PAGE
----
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Struggling Orioles starting next step of rebuild

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The Orioles began the year attempting to acquire and evaluate talent. Now, they’re starting to make decisions on some of those players.

MLB: Baltimore Orioles at Tampa Bay Rays Kim Klement-USA TODAY Sports

Anyone that has watched the Orioles lately may find it difficult to identify any progress. With the club’s current record no better than it was this time last year, there’s certainly not a lot of hard data that suggests it. The pitching staff boasts the highest ERA in the league, and the lineup has been been filled with mismatches and misfits for the majority of the season.

The Orioles did not enter this season attempting to win games. It wasn’t strategically relevant when the season began, and it’s not going to suddenly become relevant in July, August or September. The Orioles are going to continue to lose games for the remainder of the year, and possibly well after that.

With the team struggling at this level, it’s difficult to see growth. Everyone knows that the Orioles are rebuilding, and that winning is still pretty far down the road. Adley Rutschman isn’t walking through the clubhouse door anytime soon, and neither is Grayson Rodriguez or DL Hall. And yet, just this past month, the Orioles took a step forward in their rebuild.

The Orioles began the year with two main goals: acquire and evaluate talent. The club has acquired talent via the waiver wire, trades and the MLB draft. Management and team executives have been evaluating every player on the roster and taking note of whether they can contribute in the future.

So what’s the next step? The Orioles have started to answer those questions. Joey Rickard, a former Rule-5 selection and holdover from the Dan Duquette era, was designated for assignment on Monday.

Apparently, Mike Elias and Brandon Hyde had seen enough of Rickard to make a decision. After an 80-game evaluation period, the Orioles decided what many on this site have felt for a while: that Joey Rickard is a slightly glorified fourth outfielder who has struggled to contribute after a tremendous first two weeks of his Major League career.

Rickard, now 28 years old, did not have a place on the next winning club in Baltimore. While that may seem like a given now, Elias and Co. had to find that out for themselves. The Orioles evaluated Rickard, and determined they could find a better use for his roster spot. In this case, they selected reliever Sean Gilmartin. Will Gilmartin have a place on the next winning club? Probably not. But the Orioles are going to find out for sure.

The Orioles also determined, at least for now, that David Hess is not a Major League quality pitcher. Hess had flashed potential in the past, and the Orioles desperately wanted him to show more consistency on the mound. Unfortunately for Hess, and the club, he consistently performed below even the lowest standards for an MLB starter.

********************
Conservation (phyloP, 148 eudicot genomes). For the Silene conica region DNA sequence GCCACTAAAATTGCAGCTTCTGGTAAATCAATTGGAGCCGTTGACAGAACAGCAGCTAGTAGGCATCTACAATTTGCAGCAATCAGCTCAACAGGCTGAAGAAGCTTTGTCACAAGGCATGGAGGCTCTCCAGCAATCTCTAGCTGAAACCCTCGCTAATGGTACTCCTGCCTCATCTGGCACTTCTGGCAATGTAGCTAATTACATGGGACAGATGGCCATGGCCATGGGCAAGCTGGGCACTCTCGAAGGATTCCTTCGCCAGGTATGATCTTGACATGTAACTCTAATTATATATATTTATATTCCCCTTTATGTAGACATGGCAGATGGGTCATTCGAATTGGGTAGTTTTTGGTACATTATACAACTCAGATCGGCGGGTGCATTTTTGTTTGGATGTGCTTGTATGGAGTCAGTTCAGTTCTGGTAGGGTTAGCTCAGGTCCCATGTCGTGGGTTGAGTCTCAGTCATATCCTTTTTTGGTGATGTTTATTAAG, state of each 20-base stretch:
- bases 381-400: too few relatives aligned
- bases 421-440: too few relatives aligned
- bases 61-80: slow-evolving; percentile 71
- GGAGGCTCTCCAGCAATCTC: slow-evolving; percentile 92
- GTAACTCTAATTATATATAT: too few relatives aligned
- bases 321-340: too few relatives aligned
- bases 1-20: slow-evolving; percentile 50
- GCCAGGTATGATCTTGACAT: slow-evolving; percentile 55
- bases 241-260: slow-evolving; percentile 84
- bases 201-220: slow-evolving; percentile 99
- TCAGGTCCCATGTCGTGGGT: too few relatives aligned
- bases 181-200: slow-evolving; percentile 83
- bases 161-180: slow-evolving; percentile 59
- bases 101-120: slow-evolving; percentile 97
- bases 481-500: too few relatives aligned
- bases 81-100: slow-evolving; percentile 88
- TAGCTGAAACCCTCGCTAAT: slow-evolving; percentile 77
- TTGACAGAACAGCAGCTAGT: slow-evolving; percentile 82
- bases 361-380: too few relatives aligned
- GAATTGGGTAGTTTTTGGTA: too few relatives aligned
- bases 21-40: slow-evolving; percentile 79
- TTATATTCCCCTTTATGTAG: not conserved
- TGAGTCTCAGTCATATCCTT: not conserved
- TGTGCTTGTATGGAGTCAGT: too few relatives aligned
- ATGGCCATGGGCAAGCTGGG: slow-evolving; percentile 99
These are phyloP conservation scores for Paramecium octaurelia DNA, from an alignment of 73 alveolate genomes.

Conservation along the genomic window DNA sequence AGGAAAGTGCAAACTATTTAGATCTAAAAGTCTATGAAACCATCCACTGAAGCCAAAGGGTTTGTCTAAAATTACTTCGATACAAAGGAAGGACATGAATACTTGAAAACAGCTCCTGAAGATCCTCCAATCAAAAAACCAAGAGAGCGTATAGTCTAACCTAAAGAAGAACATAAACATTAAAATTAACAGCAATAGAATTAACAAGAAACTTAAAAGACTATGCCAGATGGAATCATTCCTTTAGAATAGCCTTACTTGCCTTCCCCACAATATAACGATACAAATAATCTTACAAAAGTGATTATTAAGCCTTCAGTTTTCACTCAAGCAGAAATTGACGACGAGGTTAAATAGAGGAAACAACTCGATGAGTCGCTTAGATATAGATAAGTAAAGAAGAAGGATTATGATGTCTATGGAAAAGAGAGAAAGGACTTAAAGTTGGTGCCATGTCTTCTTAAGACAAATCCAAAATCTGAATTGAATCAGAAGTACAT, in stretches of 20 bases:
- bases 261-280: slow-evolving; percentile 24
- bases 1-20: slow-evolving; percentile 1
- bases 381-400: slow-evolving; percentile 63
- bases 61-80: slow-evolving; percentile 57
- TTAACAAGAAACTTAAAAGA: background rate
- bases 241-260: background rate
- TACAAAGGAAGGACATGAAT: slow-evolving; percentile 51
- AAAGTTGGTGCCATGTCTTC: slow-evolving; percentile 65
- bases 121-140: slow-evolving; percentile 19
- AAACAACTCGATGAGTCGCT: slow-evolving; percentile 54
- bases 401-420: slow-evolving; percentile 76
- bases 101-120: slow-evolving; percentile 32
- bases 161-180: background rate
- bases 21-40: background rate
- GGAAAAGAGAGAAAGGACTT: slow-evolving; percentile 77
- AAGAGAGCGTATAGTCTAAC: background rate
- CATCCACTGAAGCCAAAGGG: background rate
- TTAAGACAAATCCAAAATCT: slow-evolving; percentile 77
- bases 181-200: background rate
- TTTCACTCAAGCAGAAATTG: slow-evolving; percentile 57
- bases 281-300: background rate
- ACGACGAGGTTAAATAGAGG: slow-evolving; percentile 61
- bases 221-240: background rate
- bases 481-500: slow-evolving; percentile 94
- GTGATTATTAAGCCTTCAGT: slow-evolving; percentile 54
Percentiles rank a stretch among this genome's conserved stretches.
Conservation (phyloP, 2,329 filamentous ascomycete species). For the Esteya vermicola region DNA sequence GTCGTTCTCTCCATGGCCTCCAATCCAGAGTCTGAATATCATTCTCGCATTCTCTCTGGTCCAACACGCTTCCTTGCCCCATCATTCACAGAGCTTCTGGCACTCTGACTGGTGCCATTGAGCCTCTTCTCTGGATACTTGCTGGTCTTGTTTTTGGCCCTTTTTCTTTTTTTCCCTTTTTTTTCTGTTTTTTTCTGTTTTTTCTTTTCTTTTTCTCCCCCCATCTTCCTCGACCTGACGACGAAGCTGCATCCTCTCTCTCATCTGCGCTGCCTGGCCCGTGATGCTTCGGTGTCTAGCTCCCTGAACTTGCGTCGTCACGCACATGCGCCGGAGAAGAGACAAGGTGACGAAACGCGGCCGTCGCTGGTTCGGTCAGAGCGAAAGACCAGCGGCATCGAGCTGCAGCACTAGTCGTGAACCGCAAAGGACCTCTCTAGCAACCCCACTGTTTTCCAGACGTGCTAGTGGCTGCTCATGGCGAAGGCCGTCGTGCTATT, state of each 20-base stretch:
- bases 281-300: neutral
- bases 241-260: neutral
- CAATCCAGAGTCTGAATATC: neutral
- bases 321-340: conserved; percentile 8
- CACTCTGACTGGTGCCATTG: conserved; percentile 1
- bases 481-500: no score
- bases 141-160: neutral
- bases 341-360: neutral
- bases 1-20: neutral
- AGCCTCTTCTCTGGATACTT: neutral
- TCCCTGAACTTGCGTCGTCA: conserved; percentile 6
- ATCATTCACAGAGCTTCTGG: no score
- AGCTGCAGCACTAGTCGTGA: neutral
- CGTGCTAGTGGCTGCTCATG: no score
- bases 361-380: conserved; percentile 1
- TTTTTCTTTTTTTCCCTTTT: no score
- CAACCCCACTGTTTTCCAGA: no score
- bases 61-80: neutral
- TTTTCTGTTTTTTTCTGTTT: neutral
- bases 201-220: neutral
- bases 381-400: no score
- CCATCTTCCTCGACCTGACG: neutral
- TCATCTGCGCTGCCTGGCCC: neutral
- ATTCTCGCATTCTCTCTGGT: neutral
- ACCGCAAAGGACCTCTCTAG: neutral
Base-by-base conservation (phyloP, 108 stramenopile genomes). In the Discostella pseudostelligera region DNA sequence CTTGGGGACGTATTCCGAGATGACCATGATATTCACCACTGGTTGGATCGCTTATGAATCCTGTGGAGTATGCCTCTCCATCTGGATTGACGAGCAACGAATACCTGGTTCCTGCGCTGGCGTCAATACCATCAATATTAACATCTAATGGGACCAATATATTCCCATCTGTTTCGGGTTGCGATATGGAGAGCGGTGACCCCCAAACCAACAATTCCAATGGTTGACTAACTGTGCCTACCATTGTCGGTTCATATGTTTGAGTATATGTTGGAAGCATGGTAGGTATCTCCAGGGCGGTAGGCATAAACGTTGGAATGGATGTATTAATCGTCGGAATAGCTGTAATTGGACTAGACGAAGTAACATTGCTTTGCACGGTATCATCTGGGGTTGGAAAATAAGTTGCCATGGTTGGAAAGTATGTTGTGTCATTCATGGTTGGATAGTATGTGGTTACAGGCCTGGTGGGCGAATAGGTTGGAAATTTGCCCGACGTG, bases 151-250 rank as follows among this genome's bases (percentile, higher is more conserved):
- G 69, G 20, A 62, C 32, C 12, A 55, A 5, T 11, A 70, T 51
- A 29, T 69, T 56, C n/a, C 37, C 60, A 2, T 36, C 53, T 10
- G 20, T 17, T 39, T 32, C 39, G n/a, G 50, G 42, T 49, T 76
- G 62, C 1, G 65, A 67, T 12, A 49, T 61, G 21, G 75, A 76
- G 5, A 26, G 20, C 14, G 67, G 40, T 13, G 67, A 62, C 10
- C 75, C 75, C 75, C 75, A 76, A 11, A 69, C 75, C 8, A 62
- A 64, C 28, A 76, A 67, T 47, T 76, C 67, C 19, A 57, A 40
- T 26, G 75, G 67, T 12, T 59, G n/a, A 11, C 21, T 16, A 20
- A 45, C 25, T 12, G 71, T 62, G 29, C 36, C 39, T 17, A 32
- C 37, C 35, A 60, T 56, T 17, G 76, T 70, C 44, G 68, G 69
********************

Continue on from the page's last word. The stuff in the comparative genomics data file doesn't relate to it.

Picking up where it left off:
After a long, long look at Hess this season, it was clear that something needed to change. Despite a desperate lack of pitching depth, the Orioles still decided enough was enough. Hess needed a change, or he never would. Not only did the Orioles option Hess back to Triple-A, but the righty will be pitching out of the bullpen at Norfolk. It’s unknown whether the shift to the ‘pen will last, but it could spark true improvement for the 25-year-old. He certainly wouldn’t be the first failed starter to make it as a reliever.

The evaluation period will continue for the rest of the season. Our own Nick Cicere isn’t the only one trying to make sense of Hanser Alberto’s strong batting average. How does a guy hitting .312 through 57 games, but with only five walks, fit into the future? It’s going to take a little more time to figure that one out.

Can Dwight Smith Jr. keep turning around fastballs? Will Renato Núñez continue to hit for power? If so, they both could stick around for a while. The same goes for Pedro Severino behind the plate, and obviously John Means on the mound. No one expected much from any of these guys at the beginning of the year, but Elias may have stumbled onto his own crop of hidden gems. There’s a decent chance that at least one of these players stick around. Every day they stay on the roster is another chance to evaluate them.

For the Orioles to continue with this step, they’ll need to free up a few more roster spots. Dan Straily might not see September call ups, and the same could be said of Keon Broxton and others.

While it’s always sad to see guys like Rickard go, it’s a great sign that the Orioles aren’t stalling the inevitable. Once the club makes a decision, they should move on from a player right away. More players to evaluate does not necessarily mean more success stories, but it means the Birds are doing their due diligence. With the team dwelling in the basement of the AL East, we can all take comfort in that.